Many disease-causing bacteria such as Pseudomonas aeruginosa crawl on surfaces through a walk-like motility known as "twitching." Nanometers-wide filaments called type IV pili are known to power twitching, but scientists ignore which sensory signals coordinate the microbes' movements.
Now, EPFL researchers have found that Pseudomonas bacteria use a mechanism similar to our sense of touch to navigate on surfaces. "This study changes the way we think about motility in bacteria," says senior author Alexandre Persat, a tenure track assistant professor at EPFL's School of Life Sciences.
Scientists have known that cells from humans and other animals can direct themselves in the direction of stiffer or looser surfaces, but it was unclear whether bacteria could also guide their movement based on mechanical force, Persat says. That's because most studies have focused on identifying mechanisms that guide bacteria to swim towards chemicals such as food, a phenomenon known as chemotaxis.
Research in the Persat lab has instead focused on how bacteria sense and respond to mechanical forces. Previous studies showed that Pseudomonas' pilus works like a harpoon: after it extends and touches a surface, the pilus activates a molecular motor that retracts the filament, thus propelling the cell forward.
To understand what coordinates the pili motors, researchers in the Persat group and their collaborators at the University of California, San Francisco, looked at how individual Pseudomonas bacteria move on surfaces such as the bottom of a laboratory dish. The team suspected that a network of proteins called Chp system regulates twitching, so they analyzed bacteria that lacked different components of the Chp system. Some of these mutant bacteria could barely move as they kept twitching back and forth; others always moved forward, even when they bumped into an obstacle.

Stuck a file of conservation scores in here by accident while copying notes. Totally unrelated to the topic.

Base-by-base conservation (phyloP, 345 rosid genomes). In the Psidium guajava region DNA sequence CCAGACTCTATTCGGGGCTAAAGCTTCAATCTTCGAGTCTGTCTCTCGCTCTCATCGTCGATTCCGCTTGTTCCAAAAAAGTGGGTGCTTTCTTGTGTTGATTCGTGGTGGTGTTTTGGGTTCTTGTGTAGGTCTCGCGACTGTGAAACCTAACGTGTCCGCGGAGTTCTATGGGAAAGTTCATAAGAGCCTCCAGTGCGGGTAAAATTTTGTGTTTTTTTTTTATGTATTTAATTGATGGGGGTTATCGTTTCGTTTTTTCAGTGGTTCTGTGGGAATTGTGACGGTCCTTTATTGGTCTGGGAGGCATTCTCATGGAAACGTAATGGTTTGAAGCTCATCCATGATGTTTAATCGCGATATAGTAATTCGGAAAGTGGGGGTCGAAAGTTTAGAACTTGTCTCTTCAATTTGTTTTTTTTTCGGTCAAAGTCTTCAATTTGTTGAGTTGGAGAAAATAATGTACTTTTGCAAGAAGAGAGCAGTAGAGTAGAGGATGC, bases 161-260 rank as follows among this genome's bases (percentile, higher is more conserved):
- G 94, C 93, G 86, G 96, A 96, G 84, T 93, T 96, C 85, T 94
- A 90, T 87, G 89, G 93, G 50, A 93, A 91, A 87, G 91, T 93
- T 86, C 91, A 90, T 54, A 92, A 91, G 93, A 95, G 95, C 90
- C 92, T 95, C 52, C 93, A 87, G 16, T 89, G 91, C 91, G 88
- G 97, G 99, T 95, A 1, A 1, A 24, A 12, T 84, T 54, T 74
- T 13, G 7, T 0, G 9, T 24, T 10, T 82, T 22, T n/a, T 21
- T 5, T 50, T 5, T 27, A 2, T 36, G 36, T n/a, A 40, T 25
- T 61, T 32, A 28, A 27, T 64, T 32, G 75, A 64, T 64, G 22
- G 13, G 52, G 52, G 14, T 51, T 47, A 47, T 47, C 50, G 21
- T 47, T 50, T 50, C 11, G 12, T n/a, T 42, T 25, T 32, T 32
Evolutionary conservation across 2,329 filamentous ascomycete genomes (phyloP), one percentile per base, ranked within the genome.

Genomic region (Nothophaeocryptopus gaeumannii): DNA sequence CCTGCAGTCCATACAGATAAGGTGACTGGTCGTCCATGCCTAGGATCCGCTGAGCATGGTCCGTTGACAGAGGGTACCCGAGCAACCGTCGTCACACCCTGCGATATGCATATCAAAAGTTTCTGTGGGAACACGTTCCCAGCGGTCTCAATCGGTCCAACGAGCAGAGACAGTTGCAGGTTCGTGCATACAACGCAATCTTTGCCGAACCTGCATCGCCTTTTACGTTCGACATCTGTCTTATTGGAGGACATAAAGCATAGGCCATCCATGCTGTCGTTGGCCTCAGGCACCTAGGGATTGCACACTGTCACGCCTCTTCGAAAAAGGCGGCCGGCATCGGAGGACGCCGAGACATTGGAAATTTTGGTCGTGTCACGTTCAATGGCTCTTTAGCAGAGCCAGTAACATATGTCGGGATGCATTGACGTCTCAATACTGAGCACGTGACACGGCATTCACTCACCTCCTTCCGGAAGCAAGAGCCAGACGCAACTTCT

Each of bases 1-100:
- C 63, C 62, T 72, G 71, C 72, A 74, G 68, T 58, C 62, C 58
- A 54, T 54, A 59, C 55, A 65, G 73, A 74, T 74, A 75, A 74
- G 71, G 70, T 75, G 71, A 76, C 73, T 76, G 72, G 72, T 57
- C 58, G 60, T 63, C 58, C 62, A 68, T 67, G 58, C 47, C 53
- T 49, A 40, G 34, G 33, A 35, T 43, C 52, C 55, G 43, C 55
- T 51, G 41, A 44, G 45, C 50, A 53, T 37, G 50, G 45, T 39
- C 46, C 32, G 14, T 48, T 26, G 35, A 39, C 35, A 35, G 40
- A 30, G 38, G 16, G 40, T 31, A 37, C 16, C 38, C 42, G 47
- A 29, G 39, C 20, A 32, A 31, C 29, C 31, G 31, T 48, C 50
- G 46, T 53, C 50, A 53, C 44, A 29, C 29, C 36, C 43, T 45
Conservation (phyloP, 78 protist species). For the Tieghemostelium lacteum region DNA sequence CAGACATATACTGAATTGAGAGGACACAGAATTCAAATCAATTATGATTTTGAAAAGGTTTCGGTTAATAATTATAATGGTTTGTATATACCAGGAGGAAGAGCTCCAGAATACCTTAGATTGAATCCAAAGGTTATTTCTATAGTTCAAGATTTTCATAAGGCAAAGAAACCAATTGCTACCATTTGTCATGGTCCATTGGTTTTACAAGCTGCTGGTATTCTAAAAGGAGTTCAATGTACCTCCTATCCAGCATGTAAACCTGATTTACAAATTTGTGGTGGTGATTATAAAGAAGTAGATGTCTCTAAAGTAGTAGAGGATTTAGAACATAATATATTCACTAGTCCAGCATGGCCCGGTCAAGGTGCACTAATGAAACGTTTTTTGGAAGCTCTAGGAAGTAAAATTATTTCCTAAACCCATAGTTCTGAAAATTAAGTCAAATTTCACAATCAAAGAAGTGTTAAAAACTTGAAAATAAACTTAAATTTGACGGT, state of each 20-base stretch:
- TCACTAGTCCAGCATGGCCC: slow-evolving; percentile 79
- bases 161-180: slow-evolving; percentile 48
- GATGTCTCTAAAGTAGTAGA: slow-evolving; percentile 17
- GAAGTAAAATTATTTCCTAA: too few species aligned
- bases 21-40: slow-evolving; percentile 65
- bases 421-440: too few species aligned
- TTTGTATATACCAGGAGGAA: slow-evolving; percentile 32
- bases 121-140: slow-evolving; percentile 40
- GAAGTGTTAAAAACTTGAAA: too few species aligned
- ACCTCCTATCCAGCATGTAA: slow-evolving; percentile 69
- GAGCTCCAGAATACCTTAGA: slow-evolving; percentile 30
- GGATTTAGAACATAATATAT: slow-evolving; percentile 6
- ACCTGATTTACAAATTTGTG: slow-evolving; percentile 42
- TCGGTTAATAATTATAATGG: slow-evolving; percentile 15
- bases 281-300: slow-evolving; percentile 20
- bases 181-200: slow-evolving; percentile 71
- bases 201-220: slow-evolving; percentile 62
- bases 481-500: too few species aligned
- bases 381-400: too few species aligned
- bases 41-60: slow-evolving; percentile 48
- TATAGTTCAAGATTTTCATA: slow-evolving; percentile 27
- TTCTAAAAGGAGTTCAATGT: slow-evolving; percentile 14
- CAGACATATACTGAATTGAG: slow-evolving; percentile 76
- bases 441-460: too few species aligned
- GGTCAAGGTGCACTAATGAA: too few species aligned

By combining fluorescent tags with a microscopy technique that helps to look at single pili in living cells, the researchers found that one messenger protein activates the pili to extend, propelling the cell forward, whereas another protein inhibits the formation of pili at the front of the moving cell. The two opposing messengers aren't found in the same place within the cell. "The activator localizes to the front, where the cell feels the surface with its pili, while the inhibitor localizes everywhere else," says study co-first author Marco Kuhn.
When bacteria bump into an obstacle such as another cell, the inhibitor allows them to stop and change direction, the researchers found. "This helps the cells navigate based on what they feel in front of them -- like a blind person using a white cane," Persat says. The ability to sense the surrounding environment is useful when bacteria move as a group, he adds, as it helps the microbes to all crawl forward in the same direction.
The findings, published in PNAS, shed light on how bacteria move and could have important implications for human health. Pseudomonas aeruginosa, an opportunistic pathogen that is commonly found in soil, is a leading cause of hospital-acquired infections. Aggregates of Pseudomonas bacteria typically form on surfaces such as catheters and respirators and can be extremely resistant to disinfectants and antimicrobial drugs.
What's more, past research from the Persat group showed that Pseudomonas uses its pili to regulate the secretion of toxins. For this reason, understanding more about the microbes' "sense of touch" could help to develop new therapeutic strategies, Persat says.
Next, the researchers aim to uncover how the bacteria convert a mechanical stimulus into a cellular response, says study co-first author Lorenzo Talà. "We would like to understand the molecular mechanism behind the [bacteria's] sense of touch," he says.